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This question is influenced by the book Parameterized Algorithms by Marek Cygan, Fedor V. Fomin, Lukasz Kowalik, Daniel Lokshtanov, Dániel Marx, Marcin Pilipczuk, Michal Pilipczuk and Saket Saurabh.

You are the bodyguard of a bar in a small town, and every friday night the bar is very busy. Since the town is small, you know almost everyone, and all the conflicts among people.

The conflicts are mutual. If one wants to fight another, then you cannot assume the other will stop.

Your aim is to let in as many people as you can. But the problem is, if you let a pair conflicting people in, then they will probably fight, causing a trouble.

  1. Alice and Bob are dating. Therefore, if one fights to someone, the other will also fight.

  2. Charlie and Daniel are nemeses. Thus, if one dislikes another person, the other will not fight with that person, and vice versa.

  3. Charlie is a womanizer who does not like single men to be around him while he's drinking in a friday night.

  4. Erik has no problems except Charlie. He plain doesn't like Charlie.

  5. Fred and Jennifer are a couple, and hate Bob because Bob cheated on his former girlfriend.

  6. Hillary is Bob's ex-girlfriend, and does not like Alice at all, because Bob left her for Alice.

  7. Gerald is very angry at Hillary because she is getting involved into another couple's relationship.

  8. Larry is a very good friend of Bob, but he doesn't like Alice since Alice does not let Bob to go out with Larry.

Question: Who should you let in, and who should you prevent from entering the bar in order to prevent a potential fight? Remember that you want to let in as many people as you can.

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  • $\begingroup$ I take it Charlie and Daniel would not fight each other despite being nemeses? $\endgroup$ – F1Krazy Jan 18 '18 at 16:36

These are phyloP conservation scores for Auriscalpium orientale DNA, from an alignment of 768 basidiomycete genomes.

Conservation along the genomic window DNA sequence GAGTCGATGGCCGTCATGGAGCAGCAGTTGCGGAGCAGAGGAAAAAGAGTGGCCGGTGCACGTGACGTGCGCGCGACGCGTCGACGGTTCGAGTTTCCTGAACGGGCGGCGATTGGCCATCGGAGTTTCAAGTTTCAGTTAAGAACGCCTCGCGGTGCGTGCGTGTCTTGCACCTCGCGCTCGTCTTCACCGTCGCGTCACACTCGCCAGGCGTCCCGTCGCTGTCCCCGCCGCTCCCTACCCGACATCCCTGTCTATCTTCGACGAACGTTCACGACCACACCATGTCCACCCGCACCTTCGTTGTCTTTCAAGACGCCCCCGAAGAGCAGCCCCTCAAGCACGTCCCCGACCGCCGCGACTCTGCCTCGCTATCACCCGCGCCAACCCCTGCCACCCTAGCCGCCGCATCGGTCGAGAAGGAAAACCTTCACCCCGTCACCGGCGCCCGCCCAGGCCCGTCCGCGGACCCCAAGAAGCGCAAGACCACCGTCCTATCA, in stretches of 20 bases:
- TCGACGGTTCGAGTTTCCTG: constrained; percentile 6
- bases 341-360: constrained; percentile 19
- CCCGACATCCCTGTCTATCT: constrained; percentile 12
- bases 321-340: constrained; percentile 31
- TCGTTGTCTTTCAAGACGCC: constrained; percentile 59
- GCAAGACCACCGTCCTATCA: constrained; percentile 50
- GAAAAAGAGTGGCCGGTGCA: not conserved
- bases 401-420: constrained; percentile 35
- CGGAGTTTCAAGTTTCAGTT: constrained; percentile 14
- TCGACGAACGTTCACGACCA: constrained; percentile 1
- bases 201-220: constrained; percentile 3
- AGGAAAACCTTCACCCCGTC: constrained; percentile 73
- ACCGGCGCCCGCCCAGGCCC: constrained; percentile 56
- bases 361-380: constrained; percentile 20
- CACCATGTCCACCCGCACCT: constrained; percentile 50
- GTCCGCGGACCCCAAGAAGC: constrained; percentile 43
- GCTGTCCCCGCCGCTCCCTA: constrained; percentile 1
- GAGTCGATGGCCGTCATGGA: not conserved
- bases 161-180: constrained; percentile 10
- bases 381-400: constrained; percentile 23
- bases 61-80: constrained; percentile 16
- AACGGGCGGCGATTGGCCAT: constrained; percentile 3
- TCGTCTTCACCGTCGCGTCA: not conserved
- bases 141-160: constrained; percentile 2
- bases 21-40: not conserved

• $\begingroup$ Clarification needed on this sentence: "The conflicts are mutual. If one wants to fight another, then you cannot assume the other will take it." So are the conflicts bi-directional or not? It seems to say both. $\endgroup$ – PopularIsn'tRight Jan 18 '18 at 16:51
  • $\begingroup$ I guess Charlie and Daniel would fight to death if they cross in that bar. it is better to separate them to my humble view. $\endgroup$ – Untitpoi Jan 18 '18 at 16:53
  • $\begingroup$ @Bachrach44 "other will not take it" meaning that "stand there and take it." fixed. $\endgroup$ – padawan Jan 18 '18 at 16:53
  • $\begingroup$ @padawan No names beginning with I and K? $\endgroup$ – ngn Jan 18 '18 at 17:06
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Visual Representation

1]

It's obvious at a glance that all of the conflict is coming from

Alice/Bob and Charlie, and Hillary's and Gerald's little tiff

For obvious reasons, I'll be restricting

Alice/Bob and Charlie from entering.

Buuuut

I will allow both Hilary and Gerald to enter, based off the fact of:
Gerald is very angry at Hillary because she is getting involved into another couple's relationship.

If the couple that Hilary is getting involved with isn't there, she can't get involved, which should remove the source of conflict (if only temporarily) between H & G, thus allowing them both to enter

Final answer

D E F/J H G and L can all come into my bar, for a total of 7 ...though if H & G still decide to fight without a source of conflict being present, then I suppose it has to go down to 6, making my answer basically the same as @Untitpoi

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My answer

There can be at most 6 person in the bar tonight and I will prevent the couple Alice and Bob from entering as they are causing a lot of trouble, I will also prevent Charlie which is a pain in the ass and finally Hillary (I could also have choosen Gerald but I think he is a good guy)

Higher number impossible

if you choose to let in 7 people then there is only three person out, as there is at least 4 pair of possible fights: Gerald and Hillary can't stand each other, Charlie and Daniel too, Bob and Jennifer and finally Alice and Larry. It is impossible to solve (At least one pair will be there to cause trouble)

In short people I will not let in

So we have A/B/C/H or A/B/C/G or B/C/H/L

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